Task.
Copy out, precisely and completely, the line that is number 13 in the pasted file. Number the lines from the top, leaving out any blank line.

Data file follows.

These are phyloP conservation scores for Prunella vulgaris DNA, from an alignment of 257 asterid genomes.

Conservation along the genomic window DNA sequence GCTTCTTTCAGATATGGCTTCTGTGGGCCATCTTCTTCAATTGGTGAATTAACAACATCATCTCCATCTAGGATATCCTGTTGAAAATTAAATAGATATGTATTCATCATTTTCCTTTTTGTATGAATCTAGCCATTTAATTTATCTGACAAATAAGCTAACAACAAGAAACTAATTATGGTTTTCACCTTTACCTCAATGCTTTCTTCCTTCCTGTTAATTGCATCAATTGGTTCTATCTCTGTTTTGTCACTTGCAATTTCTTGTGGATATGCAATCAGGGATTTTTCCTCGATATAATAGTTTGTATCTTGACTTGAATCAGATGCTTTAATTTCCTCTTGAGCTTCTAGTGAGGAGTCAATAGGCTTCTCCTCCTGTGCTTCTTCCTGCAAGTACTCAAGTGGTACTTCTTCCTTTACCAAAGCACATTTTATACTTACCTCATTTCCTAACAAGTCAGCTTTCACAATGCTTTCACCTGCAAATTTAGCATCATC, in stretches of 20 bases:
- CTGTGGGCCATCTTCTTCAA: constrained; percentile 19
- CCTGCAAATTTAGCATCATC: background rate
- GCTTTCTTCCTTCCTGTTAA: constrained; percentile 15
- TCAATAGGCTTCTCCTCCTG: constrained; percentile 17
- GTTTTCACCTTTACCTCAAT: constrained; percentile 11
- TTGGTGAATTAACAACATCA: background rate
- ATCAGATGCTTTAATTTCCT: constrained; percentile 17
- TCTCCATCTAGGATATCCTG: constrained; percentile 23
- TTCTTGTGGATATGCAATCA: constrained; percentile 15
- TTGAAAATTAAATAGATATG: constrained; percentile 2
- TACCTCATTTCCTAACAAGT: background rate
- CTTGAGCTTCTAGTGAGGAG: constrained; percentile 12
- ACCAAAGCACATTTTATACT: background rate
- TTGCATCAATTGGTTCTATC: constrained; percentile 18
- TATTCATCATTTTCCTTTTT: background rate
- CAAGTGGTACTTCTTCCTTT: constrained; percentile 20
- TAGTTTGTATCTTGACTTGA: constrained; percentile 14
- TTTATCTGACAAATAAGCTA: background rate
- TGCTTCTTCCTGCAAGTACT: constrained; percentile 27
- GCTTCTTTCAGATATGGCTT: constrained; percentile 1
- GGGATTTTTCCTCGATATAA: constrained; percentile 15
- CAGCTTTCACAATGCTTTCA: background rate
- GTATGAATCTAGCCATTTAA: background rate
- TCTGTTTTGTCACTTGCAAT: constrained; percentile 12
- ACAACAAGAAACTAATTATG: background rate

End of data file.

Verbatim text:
- TACCTCATTTCCTAACAAGT: background rate